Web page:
Joint Committee on The Draft Corruption Bill Written Evidence


APPENDIX 25

Letter from the Chairman of the Liaison Committee to the Prime Minister (DCB 36)

LIAISON COMMITTEE

  At the Committee's meeting on 19 June, Sir George Young, as Chairman of the House's Standards and Privileges Committee, raised the issue of the implications for the House and select committees of the draft Corruption Bill now being considered by a Joint Committee of both Houses.

  The Liaison Committee agreed that I should write to you about the very great concerns we have about those parts of the draft Bill which may affect the ability of the House and its committees to operate unimpeded by the risk that witnesses will be less than frank, whether in public or in private.

  Our principal concern relates to Clause 12 of the draft Corruption Bill, published by the Home Office as Cm 5777, which provides that, in respect of proceedings on the proposed new corruption offences created by the Bill (replacing existing statutory and common law offences) the protection offered to proceedings in Parliament by Article 9 of the Bill of Rights will not apply.

  The Explanatory Notes describes the Clause in the following terms:

    "This clause implements a recommendation made by the Joint Committee on Parliamentary Privilege (HL Paper 43 and HC 214, March 1999, paragraph 167). Its effect is to make evidence admissible in proceedings for a corruption offence (as defined in subsection (2)) notwithstanding Article 9 of the Bill of Rights 1689 which prevents proceedings in Parliament being impeached or questioned in a court".

  At the request of the then Home Secretary, Jack Straw, the Joint Committee on Parliamentary Privilege, on which I served, and which reported in 1999, considered the issues of bribery of Members and the application of Article IX at some length and considered a number of options for reform in the context of a wide-ranging examination of all aspects of Parliamentary Privilege. In the context of an over-arching recommendation that there should be a codification through a new Parliamentary Privileges Act, it concluded:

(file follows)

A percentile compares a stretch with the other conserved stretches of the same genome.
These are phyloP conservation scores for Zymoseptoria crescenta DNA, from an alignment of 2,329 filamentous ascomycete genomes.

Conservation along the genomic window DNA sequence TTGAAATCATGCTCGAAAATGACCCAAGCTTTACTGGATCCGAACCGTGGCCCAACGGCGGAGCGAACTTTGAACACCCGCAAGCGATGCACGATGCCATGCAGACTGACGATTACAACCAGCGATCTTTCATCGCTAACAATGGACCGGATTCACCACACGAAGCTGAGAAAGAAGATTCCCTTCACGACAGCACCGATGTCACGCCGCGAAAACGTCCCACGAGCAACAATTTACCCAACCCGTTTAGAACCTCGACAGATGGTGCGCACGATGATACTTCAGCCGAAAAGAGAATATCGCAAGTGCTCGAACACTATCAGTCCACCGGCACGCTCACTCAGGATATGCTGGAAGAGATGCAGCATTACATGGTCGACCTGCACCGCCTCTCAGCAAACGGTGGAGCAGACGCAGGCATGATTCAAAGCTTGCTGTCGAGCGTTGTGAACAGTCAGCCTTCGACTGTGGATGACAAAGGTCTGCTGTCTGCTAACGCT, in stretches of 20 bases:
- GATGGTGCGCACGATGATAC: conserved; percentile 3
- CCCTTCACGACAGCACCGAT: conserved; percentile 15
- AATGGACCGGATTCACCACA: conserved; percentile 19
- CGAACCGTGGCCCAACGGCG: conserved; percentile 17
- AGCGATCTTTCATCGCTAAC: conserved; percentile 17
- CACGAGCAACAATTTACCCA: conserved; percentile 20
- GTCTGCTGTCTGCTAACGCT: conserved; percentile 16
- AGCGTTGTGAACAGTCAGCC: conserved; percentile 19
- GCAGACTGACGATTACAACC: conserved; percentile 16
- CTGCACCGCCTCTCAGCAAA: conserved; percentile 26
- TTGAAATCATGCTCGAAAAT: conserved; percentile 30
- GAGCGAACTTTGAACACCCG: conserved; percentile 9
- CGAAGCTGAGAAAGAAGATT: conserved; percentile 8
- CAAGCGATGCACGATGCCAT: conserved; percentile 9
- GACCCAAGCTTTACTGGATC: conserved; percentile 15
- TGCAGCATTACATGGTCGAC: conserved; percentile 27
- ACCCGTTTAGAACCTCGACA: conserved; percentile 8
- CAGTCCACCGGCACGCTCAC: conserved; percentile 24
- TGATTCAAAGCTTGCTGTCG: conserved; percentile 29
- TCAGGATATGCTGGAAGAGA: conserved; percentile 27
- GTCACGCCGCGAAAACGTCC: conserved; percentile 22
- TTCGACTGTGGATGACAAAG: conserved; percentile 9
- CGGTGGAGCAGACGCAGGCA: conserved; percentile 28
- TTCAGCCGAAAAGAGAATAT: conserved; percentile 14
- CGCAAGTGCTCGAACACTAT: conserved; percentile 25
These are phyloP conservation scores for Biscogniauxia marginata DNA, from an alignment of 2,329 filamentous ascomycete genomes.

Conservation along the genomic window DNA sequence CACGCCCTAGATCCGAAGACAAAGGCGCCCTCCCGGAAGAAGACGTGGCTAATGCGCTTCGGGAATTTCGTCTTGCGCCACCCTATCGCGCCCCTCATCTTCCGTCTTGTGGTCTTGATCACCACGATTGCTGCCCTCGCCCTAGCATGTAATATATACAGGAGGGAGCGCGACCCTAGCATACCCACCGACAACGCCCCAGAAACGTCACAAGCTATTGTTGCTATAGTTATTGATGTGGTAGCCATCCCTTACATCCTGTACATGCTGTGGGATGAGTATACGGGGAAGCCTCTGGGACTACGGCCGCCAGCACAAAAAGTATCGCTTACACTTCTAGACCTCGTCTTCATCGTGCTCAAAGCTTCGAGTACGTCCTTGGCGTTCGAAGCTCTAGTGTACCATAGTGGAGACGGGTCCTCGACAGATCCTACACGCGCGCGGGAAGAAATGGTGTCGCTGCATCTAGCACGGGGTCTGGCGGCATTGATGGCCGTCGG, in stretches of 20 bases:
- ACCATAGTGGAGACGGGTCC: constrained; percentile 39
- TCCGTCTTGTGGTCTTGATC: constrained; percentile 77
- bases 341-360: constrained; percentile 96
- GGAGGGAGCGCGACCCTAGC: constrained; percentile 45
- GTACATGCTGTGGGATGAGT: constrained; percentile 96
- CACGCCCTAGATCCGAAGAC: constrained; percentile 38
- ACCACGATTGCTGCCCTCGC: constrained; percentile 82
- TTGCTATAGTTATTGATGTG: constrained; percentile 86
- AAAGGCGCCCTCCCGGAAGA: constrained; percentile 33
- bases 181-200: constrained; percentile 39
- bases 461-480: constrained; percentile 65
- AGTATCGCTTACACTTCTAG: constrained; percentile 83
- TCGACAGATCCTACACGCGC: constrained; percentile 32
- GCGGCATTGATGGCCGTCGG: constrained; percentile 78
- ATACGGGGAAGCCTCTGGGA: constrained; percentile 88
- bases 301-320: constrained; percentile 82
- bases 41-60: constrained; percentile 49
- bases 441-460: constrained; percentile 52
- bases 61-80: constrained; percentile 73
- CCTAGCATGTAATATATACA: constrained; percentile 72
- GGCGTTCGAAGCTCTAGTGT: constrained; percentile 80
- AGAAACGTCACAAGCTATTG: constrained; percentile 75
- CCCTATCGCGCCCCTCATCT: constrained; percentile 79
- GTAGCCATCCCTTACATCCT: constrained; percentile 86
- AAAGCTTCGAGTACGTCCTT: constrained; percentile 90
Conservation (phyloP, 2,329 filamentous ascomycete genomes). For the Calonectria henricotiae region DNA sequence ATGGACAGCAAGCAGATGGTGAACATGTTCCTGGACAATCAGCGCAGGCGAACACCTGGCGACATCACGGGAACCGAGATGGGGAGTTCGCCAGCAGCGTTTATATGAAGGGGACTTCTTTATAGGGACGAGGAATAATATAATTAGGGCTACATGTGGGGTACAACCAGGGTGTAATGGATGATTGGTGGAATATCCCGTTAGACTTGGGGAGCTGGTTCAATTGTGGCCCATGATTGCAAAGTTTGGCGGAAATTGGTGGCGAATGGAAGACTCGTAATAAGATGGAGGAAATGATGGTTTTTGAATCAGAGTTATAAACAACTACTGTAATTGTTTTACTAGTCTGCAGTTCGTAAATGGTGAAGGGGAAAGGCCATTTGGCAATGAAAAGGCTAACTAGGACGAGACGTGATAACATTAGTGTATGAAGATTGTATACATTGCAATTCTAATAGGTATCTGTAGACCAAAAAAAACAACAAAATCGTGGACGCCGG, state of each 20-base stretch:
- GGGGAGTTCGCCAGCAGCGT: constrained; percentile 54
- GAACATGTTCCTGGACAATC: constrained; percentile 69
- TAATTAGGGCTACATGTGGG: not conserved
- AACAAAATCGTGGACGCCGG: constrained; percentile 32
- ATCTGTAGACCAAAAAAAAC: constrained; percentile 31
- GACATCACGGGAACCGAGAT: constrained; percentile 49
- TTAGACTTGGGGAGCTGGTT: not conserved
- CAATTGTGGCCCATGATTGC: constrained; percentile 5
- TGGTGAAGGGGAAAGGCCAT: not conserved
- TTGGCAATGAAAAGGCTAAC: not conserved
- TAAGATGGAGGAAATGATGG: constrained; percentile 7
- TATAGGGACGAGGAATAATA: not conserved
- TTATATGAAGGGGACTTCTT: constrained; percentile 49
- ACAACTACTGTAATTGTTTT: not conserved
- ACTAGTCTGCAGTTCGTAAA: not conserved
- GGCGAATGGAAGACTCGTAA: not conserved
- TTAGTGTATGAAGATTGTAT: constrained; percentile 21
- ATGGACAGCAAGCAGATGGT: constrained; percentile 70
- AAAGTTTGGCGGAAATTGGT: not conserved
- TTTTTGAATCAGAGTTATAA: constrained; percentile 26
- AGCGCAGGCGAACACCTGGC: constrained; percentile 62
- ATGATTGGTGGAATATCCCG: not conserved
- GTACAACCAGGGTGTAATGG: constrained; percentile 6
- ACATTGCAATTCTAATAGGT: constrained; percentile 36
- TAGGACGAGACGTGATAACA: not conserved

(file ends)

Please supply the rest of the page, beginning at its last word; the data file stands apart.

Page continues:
"Members of both Houses should be brought within the criminal law of bribery by legislation containing a provision to the effect that evidence relating to an offence committed or alleged to be committed under the relevant sections shall be admissible notwithstanding article 9. . . .

    . . . We anticipate there will be few prosecutions of members, because we believe there are few instances of corruption of members. We anticipate, further, that in only a small proportion of any prosecutions will it be necessary to question proceedings in Parliament. Thus, to allow evidence to be given as we recommend will involve only a minimal encroachment upon the territory safeguarded by article 9. The occasions when a court will be called upon to question a parliamentary proceeding will be rare indeed." (Paras 167-168).

  The Joint Committee in its Report recorded its doubts about the extent to which the existing law on corruption applies to Members of Parliament. In doing so it envisaged changes specific to the position of Members.

  The terms of the Explanatory Notes are, in my view, misleading as they relate to Clause 12 of the draft Bill. The provisions of the draft Bill differ significantly from what the Joint Committee envisaged, in two material ways.

  First, the proposed new statutory offences (set out in Clauses 1-3 of the draft Bill) of corruptly conferring an advantage, corruptly obtaining an advantage, and performing functions as an agent corruptly, are to be offences of general application. So these provisions would apply to Members as to all other citizens, whether or not Clause 12 is included in the Bill.

  Second, Clause 12 as drafted applies to all proceedings in Parliament relating to the proposed new corruption offences, not just cases in which Members are involved. Members and others could be questioned on what lay behind statements that they had made, or evidence they had given. Evidence given by witnesses to select committees would fall within its scope.

  During discussion at the Liaison Committee, several senior Members from both sides of the House expressed very grave concern about waiving Article IX not just in relation to Members but in relation to witnesses before Committees. The Explanatory Notes on the draft Bill contain nothing to justify extending the scope of Clause 12 so far beyond the intentions on the Joint Committee on Parliamentary Privilege. The Liaison Committee is also concerned that the precedent that would be set by this significant incursion into the legal protection of proceedings in Parliament raises the possibility that the Government may seek to extend it beyond corruption offences, with the result that evidence to committees could be used in criminal proceedings in relation to other crimes also. To extend the provisions so far beyond what the Joint Committee proposed in 1999 would raise the possibility that evidence to committees might be used in relation to crimes other than bribery.